Learning Conservation Outside the Classroom


While it seems counterintuitive, students can learn the most when they’re not at a desk. And that’s the mission of the Schoolyard Habitat Program — to teach students about the outdoors, while outdoors.

Hands-on learning is the name of the game here, with students and educators working with the U.S. Fish and Wildlife Service to assist students in restoring the natural landscapes around or nearby their schools.

If my teachers had brought me outside to learn when I was in grade school, I know I would have been paying attention — partly because it’d be impossible to read a book under my desk if I was walking in the woods, but mostly because being outside and actually witnessing the plants and animals you’re learning about is a tremendous boon to kids.

And to further assist anyone — teachers, parents, students, community leaders, whoever — that wants to learn more about the program, the Service has launched a new website. Check it out here.

Not only are students in New Haven actively working to create or restore patches of habitat for wildlife, the program teaches the value of conservation — something that’s difficult to teach indoors. But by getting their hands dirty and seeing the results of their work, students in the Schoolyard Habitat Program can learn about plants and animals they may find in their backyards while actually engaging with the habitat around them in a practical way.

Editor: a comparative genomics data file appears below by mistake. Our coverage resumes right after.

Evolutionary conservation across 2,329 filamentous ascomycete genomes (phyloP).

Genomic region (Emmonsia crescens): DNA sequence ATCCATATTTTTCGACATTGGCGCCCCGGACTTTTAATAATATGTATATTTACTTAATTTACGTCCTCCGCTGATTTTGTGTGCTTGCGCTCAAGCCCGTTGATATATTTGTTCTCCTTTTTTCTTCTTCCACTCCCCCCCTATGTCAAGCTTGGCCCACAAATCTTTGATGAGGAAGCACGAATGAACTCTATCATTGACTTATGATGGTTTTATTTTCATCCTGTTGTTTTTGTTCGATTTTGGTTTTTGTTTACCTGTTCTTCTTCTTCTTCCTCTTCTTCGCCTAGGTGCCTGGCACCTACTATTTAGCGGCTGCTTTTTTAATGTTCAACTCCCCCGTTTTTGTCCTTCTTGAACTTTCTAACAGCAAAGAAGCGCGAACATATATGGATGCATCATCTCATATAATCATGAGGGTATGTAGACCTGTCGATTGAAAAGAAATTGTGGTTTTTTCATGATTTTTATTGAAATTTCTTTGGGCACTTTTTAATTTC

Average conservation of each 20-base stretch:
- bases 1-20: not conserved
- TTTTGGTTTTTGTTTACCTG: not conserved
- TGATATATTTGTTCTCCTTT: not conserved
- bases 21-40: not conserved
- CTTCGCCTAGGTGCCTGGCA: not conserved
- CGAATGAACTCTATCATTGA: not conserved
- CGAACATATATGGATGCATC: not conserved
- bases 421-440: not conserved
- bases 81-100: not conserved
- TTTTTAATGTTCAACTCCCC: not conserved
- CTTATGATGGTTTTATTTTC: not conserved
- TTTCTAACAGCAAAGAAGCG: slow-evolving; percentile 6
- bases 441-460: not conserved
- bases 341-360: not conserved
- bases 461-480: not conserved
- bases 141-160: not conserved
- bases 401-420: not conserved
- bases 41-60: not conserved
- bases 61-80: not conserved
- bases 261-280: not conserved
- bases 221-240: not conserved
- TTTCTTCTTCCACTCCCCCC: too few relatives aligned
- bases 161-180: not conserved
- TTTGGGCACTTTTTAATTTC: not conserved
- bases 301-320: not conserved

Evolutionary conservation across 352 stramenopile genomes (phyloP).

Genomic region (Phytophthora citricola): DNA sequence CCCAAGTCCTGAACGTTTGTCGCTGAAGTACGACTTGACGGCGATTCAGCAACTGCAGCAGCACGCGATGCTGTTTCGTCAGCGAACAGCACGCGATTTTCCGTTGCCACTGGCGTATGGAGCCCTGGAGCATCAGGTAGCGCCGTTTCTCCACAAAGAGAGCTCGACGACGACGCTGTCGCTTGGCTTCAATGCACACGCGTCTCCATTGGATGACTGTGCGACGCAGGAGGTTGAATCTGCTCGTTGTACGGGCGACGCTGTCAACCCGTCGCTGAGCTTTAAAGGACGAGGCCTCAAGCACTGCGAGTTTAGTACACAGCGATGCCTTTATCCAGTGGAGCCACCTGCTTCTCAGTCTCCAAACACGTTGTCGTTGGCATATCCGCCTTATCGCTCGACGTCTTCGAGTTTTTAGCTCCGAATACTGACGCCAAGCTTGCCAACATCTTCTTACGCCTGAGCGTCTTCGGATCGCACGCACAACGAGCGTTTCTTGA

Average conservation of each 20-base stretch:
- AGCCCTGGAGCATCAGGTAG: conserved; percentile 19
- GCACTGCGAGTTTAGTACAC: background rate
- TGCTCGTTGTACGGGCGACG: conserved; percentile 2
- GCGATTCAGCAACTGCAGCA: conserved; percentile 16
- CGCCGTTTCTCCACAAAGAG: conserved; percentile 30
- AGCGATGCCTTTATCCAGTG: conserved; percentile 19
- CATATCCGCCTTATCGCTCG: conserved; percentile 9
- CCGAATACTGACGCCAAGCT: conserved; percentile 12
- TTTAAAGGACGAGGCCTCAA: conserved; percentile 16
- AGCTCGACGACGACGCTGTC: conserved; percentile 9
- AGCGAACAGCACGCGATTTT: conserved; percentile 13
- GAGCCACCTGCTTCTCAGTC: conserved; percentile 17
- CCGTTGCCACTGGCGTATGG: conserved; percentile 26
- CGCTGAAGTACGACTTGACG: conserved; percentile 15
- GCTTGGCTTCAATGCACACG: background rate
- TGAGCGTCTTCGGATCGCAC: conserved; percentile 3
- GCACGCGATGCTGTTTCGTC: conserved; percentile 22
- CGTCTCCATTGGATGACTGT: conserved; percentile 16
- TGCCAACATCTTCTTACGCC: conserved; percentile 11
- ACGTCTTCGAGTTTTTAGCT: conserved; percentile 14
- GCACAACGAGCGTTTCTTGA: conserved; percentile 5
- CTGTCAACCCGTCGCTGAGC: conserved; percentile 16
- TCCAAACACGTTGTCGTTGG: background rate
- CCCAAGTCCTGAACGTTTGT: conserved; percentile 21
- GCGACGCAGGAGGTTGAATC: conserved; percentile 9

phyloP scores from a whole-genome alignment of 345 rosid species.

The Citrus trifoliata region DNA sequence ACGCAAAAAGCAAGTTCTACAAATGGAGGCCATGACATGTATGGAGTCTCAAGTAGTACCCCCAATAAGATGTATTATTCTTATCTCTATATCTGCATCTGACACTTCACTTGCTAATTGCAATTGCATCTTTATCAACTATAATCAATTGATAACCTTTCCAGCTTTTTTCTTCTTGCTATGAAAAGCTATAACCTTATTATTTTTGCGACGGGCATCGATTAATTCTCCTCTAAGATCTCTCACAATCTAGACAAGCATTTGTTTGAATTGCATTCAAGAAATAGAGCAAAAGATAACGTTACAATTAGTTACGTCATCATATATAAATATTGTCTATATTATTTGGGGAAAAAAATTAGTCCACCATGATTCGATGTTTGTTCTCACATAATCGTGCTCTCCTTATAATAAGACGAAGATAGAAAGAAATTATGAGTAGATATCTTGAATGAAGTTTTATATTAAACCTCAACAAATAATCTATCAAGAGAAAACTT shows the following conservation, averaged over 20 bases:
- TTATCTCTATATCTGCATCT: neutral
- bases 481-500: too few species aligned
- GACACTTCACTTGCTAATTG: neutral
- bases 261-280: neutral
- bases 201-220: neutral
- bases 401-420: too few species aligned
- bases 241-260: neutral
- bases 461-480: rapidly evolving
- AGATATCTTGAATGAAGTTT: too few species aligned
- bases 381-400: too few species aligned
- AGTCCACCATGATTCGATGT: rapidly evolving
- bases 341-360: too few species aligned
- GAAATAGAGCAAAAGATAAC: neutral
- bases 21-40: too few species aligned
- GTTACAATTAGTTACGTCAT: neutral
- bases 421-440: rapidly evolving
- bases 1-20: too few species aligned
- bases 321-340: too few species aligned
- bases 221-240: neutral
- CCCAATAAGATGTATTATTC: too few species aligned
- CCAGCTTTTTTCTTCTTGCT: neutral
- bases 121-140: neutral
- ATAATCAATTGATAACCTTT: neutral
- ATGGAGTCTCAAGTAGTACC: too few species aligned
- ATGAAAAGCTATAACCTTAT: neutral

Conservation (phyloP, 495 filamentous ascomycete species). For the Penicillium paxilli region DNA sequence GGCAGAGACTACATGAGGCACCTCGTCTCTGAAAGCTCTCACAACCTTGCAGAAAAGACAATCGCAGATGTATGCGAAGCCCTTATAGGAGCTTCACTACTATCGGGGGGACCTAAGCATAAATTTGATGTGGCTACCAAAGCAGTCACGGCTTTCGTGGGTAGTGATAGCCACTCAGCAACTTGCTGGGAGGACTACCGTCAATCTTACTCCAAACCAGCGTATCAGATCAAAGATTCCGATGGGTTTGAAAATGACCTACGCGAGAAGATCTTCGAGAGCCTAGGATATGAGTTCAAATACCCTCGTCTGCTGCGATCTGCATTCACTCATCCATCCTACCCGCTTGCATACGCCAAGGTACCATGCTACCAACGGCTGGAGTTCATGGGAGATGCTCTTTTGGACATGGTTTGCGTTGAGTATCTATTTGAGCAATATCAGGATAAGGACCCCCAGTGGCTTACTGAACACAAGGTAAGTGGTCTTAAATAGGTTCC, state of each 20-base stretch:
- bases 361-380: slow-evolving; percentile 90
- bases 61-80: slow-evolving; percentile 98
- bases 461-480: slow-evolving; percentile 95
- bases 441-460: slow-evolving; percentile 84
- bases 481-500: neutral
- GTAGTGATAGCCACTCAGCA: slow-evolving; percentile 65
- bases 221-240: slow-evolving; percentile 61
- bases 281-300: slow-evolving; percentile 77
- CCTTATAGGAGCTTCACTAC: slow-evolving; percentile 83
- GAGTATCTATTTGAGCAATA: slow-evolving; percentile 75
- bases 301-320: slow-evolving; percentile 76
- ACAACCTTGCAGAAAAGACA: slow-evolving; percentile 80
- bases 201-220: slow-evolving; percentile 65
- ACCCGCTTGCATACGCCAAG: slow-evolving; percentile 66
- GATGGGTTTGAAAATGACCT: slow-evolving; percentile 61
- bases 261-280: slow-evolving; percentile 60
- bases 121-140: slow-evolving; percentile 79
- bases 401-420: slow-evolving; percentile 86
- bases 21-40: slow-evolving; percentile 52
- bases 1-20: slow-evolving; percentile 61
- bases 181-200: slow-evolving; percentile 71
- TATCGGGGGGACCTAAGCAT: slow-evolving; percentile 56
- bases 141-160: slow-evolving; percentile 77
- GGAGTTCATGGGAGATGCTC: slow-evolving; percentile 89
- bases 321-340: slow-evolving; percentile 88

Students, educators and Service biologists work together to improve patches of habitat around schoolyards. Credit: USFWS

The focus of the newly-launched website, the Schoolyard Habitat Program is located around the Long Island Sound area in Connecticut, and is focuses on initiatives by urban students. This area is typical of many in the Northeast — urban, developed and densely populated. Even in the midst of the urban landscape of southern Connecticut, restored patches of habitat are critical stop-overs for wildlife, as well as filtering water for pollution before it reaches Long Island Sound.

Through technical assistance and the help of biologists, this Program is a partnership between the Service, Audubon Connecticut and the EPA Long Island Sound Study.

“The schoolyard habitat program helps create areas on school grounds that are ecologically significant, integrated into the student’s curriculum and helps promote lifelong, long-term stewardship,” says Georgia Basso, wildlife biologist and liaison to the Long Island Sound Study.


Not only does important habitat get restored, but students learn about nature through proximity, not via textbooks. Credit: USFWS.

This schoolyard habitat joins other habitats created throughout the Northeast, such as at Dunloggin Middle School, as well as others in the Chesapeake Bay region. At Dunloggin, students worked with the Service’s Chesapeake Bay field office to create a half-mile of nature trails and a riparian wetland to reduce surface runoff, earning the school aMaryland Green School certification and National Wildlife Federation habitat certification. In 2012, Browns River Middle School in Vermont participated in the Schoolyard Habitat Program, where studentsplanted approximately 400 native trees and shrubs to increase wildlife habitat and provide a better buffer of forest for the river.

It’s hard to understate the importance of establishing a connection with nature at a young age. And with the Schoolyard Habitat Program, educators can help students make that connection.

Originally posted on Conserving the Nature of the Northeast.